“Best pound-for-pound fighter in the world” is arrested and stripped of title
Jon ‘Bones’ Jones, reigning champion of the Ultimate Fighting Championship light-heavy weight division, was arrested last week following a hit and run incident on April 26th. Following the incident, Dana White (President of the UFC) announced on Fox Sports Live that Jones would be stripped of his titles, and indefinitely suspended from the championship. He could now also be facing up to a 3 year prison sentence.
Jones is reported to have run a red light in Albuquerque, and caused a pile-up with two other vehicles. The collision left the pregnant Vanessa Sonnenberg with a broken arm. Rather than help, Jones fled the scene on foot, only returning to retrieve cash from his vehicle before fleeing once more. He was identified as he ran by an off-duty police officer, and through documents left in his car. Alongside them was a used marijuana pipe.
He tweeted “Got a lot of soul searching to do. Sorry to everyone I’ve let down”.
Got a lot of soul searching to do. Sorry to everyone I’ve let down
Dana White interviewed Jones after the event: “Obviously he didn’t say a lot”, as his lawyers are still hard at work, but “he’s upset. He wanted to go down as one of the greatest ever”. Nevertheless, “it was a decision we had to make”.
This isn’t the first time Jones’ misdemeanours have been in the limelight. White said: “Jones had a lot of chances,” “this was his last.” In 2011 Jones was convicted for driving with a suspended license, and only seven months later was taken in for driving whilst intoxicated. More recently, Jones has been fined $25,000 for failing a test for cocaine metabolites.
Nevertheless, the developments have rocked Jones’ division. With a record of 21 wins to 1 loss, he was named earlier this year by the UFC as the best pound-for pound fighter in the world, and his absence leaves an unmistakable vacuum in the championship. His fighting style is unpredictable, implementing brutal spinning elbows, and as a fighter he is notoriously tenacious. On one occasion, he allowed his arm to be hyper-extended after refusing to submit, before going on to win the fight, and leave the octagon in a sling. Jones was down to face the number one contender, Anthony Johnson, on May 23rd, who will now face the number three contender Daniel Cormier instead. With Jones removed, a real opportunity has been handed to both fighters.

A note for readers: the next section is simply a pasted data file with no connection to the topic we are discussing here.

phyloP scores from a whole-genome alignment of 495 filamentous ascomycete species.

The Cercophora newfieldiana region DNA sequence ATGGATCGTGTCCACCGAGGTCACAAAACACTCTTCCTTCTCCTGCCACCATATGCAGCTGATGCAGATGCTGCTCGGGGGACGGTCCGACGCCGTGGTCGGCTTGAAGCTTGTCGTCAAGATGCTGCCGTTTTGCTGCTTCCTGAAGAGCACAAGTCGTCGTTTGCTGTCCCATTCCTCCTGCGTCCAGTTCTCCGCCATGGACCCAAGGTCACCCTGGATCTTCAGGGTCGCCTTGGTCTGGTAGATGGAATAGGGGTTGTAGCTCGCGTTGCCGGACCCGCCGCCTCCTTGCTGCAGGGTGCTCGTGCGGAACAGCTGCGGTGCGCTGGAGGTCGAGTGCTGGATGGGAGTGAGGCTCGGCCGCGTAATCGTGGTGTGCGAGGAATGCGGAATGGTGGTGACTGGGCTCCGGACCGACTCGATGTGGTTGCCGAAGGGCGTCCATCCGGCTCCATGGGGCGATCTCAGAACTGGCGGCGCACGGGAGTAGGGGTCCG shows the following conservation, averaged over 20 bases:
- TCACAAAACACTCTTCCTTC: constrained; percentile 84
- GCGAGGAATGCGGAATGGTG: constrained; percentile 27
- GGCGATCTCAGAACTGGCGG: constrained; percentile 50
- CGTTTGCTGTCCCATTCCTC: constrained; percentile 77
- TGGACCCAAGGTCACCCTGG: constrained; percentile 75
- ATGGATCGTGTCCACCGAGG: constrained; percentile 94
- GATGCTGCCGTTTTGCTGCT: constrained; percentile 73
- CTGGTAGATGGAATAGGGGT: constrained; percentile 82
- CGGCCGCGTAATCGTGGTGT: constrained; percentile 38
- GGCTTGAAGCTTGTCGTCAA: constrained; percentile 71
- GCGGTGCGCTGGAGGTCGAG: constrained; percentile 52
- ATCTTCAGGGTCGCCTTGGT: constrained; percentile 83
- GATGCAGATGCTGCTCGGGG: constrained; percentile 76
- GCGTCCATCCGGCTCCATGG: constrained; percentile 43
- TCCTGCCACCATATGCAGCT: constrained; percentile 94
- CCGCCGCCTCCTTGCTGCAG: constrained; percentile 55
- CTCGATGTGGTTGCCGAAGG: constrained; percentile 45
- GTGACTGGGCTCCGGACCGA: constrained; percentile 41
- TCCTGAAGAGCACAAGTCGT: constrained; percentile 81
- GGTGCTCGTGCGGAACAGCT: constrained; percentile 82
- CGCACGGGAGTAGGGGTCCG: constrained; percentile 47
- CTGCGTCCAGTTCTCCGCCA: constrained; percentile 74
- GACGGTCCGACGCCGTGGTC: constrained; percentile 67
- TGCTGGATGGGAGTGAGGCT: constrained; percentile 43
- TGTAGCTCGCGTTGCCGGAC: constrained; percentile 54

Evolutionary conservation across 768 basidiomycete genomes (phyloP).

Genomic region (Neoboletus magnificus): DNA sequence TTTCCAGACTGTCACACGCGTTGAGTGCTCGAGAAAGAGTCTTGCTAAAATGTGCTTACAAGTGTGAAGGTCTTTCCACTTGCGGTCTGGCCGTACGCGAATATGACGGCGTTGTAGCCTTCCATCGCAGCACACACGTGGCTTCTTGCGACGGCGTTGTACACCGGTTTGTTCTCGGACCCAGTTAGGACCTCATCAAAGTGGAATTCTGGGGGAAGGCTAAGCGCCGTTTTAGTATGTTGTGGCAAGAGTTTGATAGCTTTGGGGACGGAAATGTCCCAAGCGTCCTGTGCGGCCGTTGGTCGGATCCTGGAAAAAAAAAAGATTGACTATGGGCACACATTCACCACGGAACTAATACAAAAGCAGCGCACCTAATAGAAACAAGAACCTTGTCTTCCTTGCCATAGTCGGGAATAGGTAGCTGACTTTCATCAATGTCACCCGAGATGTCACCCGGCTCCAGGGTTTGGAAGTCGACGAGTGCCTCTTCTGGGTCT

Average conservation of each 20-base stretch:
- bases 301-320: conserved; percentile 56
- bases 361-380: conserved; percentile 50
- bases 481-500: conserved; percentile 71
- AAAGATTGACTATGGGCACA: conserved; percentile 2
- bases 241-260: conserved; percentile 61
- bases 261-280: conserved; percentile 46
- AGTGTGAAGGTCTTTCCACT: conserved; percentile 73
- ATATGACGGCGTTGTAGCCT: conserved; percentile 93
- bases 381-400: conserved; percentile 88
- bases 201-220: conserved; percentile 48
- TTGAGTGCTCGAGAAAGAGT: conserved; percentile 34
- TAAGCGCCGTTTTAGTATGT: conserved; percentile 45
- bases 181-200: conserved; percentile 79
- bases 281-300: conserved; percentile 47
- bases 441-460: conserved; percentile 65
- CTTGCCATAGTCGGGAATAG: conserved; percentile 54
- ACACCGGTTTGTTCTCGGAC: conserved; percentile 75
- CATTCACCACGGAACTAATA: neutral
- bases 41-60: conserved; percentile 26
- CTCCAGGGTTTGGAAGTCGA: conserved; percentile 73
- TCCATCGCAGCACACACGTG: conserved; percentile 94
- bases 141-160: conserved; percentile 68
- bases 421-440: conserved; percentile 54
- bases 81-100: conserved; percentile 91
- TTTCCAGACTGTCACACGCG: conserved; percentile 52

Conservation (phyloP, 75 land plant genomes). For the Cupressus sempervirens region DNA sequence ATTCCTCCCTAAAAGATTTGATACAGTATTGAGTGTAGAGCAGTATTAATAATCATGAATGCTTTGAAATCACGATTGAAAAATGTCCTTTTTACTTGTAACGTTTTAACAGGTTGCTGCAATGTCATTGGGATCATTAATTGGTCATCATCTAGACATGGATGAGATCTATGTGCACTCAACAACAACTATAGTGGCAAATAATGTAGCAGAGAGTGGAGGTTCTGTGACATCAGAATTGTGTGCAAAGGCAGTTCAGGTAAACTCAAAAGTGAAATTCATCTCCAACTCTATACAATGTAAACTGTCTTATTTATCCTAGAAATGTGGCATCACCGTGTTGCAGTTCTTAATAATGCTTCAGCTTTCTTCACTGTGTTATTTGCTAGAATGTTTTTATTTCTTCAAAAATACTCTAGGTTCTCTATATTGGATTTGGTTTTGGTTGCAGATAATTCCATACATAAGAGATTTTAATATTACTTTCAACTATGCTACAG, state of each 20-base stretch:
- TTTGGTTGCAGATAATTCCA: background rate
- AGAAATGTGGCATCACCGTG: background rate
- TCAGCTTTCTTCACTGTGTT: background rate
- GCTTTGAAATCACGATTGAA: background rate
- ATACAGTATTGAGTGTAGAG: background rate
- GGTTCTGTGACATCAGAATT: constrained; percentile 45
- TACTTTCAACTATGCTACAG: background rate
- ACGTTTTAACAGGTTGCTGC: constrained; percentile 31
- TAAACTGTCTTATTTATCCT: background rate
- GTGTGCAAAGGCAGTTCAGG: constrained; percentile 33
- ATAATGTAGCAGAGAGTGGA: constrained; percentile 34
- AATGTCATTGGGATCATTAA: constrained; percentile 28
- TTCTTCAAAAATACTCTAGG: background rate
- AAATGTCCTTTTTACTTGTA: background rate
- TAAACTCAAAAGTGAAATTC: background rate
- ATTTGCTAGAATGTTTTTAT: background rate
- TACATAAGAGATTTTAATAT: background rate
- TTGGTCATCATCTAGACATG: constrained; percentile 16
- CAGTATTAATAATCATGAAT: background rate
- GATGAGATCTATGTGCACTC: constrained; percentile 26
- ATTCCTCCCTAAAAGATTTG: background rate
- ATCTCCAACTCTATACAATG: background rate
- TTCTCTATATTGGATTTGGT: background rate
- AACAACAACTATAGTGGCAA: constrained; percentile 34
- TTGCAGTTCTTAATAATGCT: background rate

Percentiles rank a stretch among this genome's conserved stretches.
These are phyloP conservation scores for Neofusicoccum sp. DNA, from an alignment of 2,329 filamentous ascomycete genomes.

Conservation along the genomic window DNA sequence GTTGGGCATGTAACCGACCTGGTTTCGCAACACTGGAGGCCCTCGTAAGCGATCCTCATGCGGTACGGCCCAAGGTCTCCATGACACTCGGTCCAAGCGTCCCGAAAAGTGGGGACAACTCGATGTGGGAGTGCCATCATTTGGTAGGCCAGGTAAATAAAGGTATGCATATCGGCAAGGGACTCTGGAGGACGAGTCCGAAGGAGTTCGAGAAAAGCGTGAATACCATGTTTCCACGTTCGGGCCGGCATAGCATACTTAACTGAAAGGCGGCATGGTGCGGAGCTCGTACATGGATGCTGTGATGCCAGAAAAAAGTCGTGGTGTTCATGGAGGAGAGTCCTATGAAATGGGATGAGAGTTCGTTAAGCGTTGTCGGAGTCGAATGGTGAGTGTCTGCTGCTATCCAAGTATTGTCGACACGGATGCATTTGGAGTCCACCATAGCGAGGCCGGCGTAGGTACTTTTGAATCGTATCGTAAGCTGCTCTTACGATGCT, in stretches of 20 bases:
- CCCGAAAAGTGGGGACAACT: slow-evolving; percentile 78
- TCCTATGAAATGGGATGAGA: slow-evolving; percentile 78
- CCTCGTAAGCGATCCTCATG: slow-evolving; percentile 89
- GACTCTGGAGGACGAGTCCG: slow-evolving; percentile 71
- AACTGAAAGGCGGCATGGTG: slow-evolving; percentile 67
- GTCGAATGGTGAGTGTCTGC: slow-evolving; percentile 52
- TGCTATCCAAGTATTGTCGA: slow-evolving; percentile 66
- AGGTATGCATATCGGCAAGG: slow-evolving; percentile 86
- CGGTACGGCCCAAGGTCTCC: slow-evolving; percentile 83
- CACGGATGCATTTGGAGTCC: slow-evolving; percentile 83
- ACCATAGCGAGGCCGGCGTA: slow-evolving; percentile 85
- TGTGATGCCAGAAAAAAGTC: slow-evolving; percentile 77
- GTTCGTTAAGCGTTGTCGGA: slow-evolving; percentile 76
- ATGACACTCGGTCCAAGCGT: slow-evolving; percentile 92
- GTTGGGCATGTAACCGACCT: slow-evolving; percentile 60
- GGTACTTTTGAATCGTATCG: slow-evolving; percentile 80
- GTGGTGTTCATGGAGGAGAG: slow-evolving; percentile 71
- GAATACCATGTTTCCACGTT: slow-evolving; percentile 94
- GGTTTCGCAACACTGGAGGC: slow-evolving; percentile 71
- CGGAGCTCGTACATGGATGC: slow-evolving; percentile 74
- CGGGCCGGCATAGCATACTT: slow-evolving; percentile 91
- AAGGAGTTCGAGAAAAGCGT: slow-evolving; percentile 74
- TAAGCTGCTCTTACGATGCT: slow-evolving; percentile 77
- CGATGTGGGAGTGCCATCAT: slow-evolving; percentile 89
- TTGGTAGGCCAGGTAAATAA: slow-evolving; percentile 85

Anthony Johnson tweeted to Jones after the announcement: “best of luck with everything bro. Regardless of everything, you are still the greatest light heavyweight of all time” – revealing a remarkable degree of respect. Johnson’s comment perfectly demonstrates the social extremes in the sport. There’s scope for immense respect and sportsmanship between fighters; Anderson Silva even invited one of his opponents to a barbeque after a fight. Yet there’s also room for some particularly aggressive trash talking. Some of Connor McGregor’s highlights include: “I will break your hip, old man,” and “I will rest my balls on your forehead”.
The twitter-sphere has been alive with other fighters’ responses to the incident. Overwhelmingly, they are in favour of the UFC’s decision. Scott Jorgenson tweeted: “Proud the UFC took a stand and did what is right”. Michael Chiesa similarly posted: “Being a champion isn’t just about winning fights. This was the right decision by the UFC”.
Being a champion isn’t just about winning fights. This was the right decision by the UFC
At the top of all sports, the fame and money can get into your head. We’ve seen it in football, NFL, cricket, and even golf. However, perhaps something about Mixed Martial Arts especially disposes people to ‘delinquent’ behaviour. I talk not of the sport’s violence, but rather of the ego required to compete. The sport manifests perhaps the most visceral and fundamental overcoming of your opponent. It’s not a sport you can step into if you don’t believe in yourself, simply because losing is so physically painful. Who would choose to enter the Octagon, believing they were about to have their features carefully rearranged? I wouldn’t be surprised if, down to the bottom of every division, every fighter was endowed with a genuine sense of invulnerability. Of course, for those at the very top of the sport, this sensation is even more potent. Perhaps this can explain Jones’ long string of repeated offences, despite all official warnings.
However, when we talk in this fashion, we must be wary of how we portray these martial arts. People do complain of the violent mentality instilled by training people to fight in this way. Yet, I wonder if these complaints would be made after incidents involving Karate or Kung-Fu students. Popular culture portrays these arts as manifestations of discipline, self-restraint, and even self-transcendence. Practically, however, there can be very little difference between studying Western and Eastern martial arts. In fact, many elements of Karate and Kung-Fu are incorporated into MMA, and something like boxing can also instil immense discipline. Is there even something vaguely orientalist in this glorification of stereotyped Eastern combat sports?
Therefore I would claim the most important thing is not to tar a whole sport with Jones’ brush. Looking at Jones’ long run of drug and driving related misdemeanours, it seems to be yet another case of a top-class sporting star going off the rails. He is individually culpable, his co-competitors are not. We should focus on the contenders’ responses to Jones’ removal. And on a more intriguing question: what will happen when the great champion is permitted to return?